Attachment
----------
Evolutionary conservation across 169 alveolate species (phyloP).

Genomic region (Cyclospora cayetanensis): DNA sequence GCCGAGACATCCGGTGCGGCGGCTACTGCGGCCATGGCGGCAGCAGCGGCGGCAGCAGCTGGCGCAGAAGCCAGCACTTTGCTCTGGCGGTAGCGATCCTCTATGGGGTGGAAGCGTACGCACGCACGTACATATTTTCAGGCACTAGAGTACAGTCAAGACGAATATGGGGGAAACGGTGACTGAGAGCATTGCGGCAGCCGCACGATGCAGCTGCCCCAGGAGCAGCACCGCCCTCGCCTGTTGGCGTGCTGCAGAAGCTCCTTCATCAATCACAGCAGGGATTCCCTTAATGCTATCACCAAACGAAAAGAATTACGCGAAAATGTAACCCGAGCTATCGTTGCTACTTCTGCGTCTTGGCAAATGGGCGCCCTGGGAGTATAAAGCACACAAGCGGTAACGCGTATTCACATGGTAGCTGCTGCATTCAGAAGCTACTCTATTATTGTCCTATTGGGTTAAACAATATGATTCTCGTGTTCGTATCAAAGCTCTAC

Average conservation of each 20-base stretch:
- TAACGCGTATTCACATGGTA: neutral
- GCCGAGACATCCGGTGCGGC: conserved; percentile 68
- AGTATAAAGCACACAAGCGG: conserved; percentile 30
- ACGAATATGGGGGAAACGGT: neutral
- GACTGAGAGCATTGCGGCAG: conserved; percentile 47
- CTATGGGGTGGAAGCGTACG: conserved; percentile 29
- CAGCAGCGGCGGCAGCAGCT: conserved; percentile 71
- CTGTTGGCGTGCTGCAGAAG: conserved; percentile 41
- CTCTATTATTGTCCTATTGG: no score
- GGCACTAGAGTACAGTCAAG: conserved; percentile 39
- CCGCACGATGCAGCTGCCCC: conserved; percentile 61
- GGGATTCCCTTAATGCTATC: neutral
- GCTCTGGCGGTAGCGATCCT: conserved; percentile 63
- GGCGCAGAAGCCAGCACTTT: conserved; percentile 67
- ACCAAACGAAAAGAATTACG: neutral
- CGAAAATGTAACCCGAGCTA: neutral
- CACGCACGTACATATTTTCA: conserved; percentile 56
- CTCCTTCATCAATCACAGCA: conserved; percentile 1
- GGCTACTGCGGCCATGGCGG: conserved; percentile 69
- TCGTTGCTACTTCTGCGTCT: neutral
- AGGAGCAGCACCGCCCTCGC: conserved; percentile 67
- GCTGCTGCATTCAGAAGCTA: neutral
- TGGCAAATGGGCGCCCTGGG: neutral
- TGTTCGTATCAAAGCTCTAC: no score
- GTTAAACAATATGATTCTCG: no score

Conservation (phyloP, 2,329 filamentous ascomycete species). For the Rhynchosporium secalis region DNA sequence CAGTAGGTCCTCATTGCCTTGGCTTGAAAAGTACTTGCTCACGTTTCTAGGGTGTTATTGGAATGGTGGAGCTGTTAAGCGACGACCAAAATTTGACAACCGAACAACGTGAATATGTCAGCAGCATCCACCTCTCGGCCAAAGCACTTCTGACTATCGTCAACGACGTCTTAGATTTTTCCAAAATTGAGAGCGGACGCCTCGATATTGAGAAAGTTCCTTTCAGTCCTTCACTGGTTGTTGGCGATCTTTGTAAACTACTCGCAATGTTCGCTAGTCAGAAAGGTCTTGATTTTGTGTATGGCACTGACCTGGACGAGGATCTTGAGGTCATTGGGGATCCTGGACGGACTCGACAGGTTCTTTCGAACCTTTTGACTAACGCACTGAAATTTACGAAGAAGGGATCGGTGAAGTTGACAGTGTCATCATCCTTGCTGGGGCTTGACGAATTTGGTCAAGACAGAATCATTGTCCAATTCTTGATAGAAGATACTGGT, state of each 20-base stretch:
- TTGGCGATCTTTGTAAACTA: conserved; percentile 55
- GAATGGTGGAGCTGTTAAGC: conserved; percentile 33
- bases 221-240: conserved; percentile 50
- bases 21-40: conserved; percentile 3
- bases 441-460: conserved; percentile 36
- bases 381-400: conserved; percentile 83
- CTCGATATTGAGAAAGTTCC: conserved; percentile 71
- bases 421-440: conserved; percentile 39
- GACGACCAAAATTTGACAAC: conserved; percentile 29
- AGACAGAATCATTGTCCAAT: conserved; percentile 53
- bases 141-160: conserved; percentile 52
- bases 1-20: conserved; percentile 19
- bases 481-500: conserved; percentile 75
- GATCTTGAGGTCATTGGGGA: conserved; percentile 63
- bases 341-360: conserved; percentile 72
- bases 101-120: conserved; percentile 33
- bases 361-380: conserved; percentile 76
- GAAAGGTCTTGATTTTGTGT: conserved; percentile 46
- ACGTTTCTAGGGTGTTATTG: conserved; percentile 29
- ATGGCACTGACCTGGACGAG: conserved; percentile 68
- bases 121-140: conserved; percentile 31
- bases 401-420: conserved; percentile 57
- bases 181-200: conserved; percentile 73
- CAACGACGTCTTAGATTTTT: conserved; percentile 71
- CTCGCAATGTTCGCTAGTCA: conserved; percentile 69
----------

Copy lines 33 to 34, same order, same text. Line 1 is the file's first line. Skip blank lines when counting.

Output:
- bases 21-40: conserved; percentile 3
- bases 441-460: conserved; percentile 36